The artistic director of this year’s Biennale of Sydney David Elliot has curated a show with a mouthful of a title – THE BEAUTY OF DISTANCE: Songs of Survival in a Precarious Age. As the BOS’s website explains “the idea of distance expresses the condition of art itself. Art is of life, runs parallel to life and is sometimes about life. But, for art to be art (a medium of numinous, sometimes symbolic power), it must maintain a distance from life…” Andrew Frost spoke to Elliott about this ambitious show and found that the director’s aims are both humble – and direct.
Are you sitting comfortably?
David Elliott: Yes, just waiting for a coffee – soy latte please.
How did you go about selecting work for the Biennale of Sydney – was it theme first or did the theme emerge from the selection?
DE: I was asked to pitch an idea to the board. I pitched it and had some artists in the back of my mind. I didn’t really want to give artists names at that time. It was more about describing a situation and an idea behind the Biennale. Once that was in place it was about putting some flesh on those bones. But I did have fairly clear of idea of some of the directions would take and what the realm of research would be about for things I didn’t know about. It was that kind of process.
Was this an idea that you’d had for awhile or was it one that you formulated when the opportunity to curate the Biennale came along?
DE: It was formulated the Biennale but it related to two other large exhibitions which were in their way a reflection of a place and time. But they were also about the condition of art as I regarded of it. The first was Wounds: Between Democracy and Redemption in Contemporary Art and that opened in Stockholm in 1998. That was a little more historical in its outlook as it looked at the collection. The show looked at how art is made at the point of fracture, rupture or disjuncture – Stockholm being the home of Ingmar Bergman and this kind of self-loathing Lutheran heritage which was supposed to be amazingly liberated – but wasn’t. The second show was Happiness: A Survival Guide for Art & Life which was the first show I made in Tokyo. That was looking at East and West and different traditions over a much wider historical time span because it would include contemporary and historical works, it put contemporary work of art from 5th century China, 12th century Japan, Khmer sculpture of the 10th century, next to Robert Ryman and Bill Viola. The exhibition was structured through four continents of “happiness” – Arcadia, Nirvana, Desire, and Harmony. It had Matisse in it, Manet, there was painting from Mao’s China, Jeff Koons, Leni Riefenstahl, Dziga Vertov, Peter Blake.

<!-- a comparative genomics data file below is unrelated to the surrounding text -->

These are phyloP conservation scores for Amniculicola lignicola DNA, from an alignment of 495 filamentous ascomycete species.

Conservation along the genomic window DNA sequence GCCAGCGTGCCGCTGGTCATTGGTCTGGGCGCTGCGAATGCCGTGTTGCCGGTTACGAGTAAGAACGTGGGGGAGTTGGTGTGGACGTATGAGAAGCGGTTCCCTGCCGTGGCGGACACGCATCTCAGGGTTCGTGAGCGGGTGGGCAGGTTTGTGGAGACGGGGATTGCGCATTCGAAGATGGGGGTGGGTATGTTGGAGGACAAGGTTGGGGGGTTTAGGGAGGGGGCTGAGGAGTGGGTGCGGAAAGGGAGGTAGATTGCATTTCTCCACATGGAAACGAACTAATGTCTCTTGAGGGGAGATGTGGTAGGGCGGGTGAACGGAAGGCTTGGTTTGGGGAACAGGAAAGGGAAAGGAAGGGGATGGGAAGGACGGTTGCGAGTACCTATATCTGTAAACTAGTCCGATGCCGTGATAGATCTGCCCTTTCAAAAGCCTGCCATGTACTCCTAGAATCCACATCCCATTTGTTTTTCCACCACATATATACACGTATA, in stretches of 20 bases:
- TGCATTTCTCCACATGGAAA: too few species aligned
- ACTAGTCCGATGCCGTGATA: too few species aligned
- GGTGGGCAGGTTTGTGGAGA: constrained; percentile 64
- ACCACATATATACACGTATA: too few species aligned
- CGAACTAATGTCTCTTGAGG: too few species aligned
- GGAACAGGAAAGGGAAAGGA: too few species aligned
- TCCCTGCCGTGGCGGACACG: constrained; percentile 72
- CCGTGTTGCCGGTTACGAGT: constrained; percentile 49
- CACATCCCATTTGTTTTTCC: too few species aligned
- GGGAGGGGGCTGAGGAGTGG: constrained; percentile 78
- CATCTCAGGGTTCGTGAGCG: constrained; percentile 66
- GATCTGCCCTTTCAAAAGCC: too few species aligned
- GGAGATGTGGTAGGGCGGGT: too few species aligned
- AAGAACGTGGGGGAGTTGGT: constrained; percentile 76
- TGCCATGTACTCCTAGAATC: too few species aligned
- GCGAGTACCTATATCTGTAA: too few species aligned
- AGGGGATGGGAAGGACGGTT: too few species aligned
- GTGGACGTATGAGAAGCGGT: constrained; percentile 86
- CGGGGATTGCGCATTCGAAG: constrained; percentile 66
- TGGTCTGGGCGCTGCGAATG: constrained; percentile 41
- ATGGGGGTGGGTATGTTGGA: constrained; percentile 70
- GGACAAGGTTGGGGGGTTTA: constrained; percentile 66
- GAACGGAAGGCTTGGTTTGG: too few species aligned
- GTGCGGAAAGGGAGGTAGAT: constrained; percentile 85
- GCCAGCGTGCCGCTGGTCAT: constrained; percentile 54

With the better known artists you’ve included in the Biennale of Sydney, and perhaps with these other shows, is there a thought about their “brand name” status, or ability to “pull crowds”?
DE: I look at it another way. I select them because I like the work and they are really important artists, and have done for awhile. And doing a big thematic show it’s important to offer a range of age – and acceptance – and show these things against art that isn’t so well known. You’re making a point that the market isn’t the only thing. The market is completely irrelevant to what I do.
For artists like Jake and Dinos Chapman or Louise Bourgeois – they’re very well known – and their work sits alongside others who may not be all that well known even within their own country. The dialogue between those art works is an interesting counterpoint…
DE: The only reason I’ve chosen any work is that I think it’s really good. It does give people who haven’t been travelling around the chance to measure up. And that’s an important part of the Biennale, that you shouldn’t disregard anything local or in the region. You should include them if they’re good enough.
Do you think it’s a reasonable expectation of Australian art audiences that there should be a certain representation?
DE: I think it’s reasonable, yes absolutely. I don’t think it’s about representing Australia. From my point of view, no matter where you are, if you look you’ll find really good work. It’s about spending the time and working on it. Of course, in the context of an exhibition you’re setting up an argument and ideas about how things fit together, so it’s important to make that work. There are plenty of good artists who aren’t in the show for any number of reasons. The show can’t be infinitely expandable. This show isn’t the final word on anything – it’s just trying to be a good show.
The mix of artists across generational lines is very interesting – Aleks Danko and Rodney Glick and Peter Hennessy and Brook Andrew, for example.
DE: Well look at Brodie Ellis who’s not yet 30. I saw some of her work and really liked them. Thought she was bright and very intelligent and a certain way of looking at things, and a dogged determination which you need if you’re going to make good work. I haven’t seen her new piece yet and she really had to go out on a line to make this in every way possible. She took herself to Japan to shoot the eclipse last year and I have every confidence she’ll make a great work.
The themes and the titles of this Biennale are very rich and perhaps a little dense in their allusions – what are you hoping that this show will do for the visitor, what will the draw from it?
DE: If they’re already interested in contemporary art, I hope they’ll become more interested and realise that there’s a lot more than they might have realised before. If not, I hope it will hook ‘em, and never let ’em go.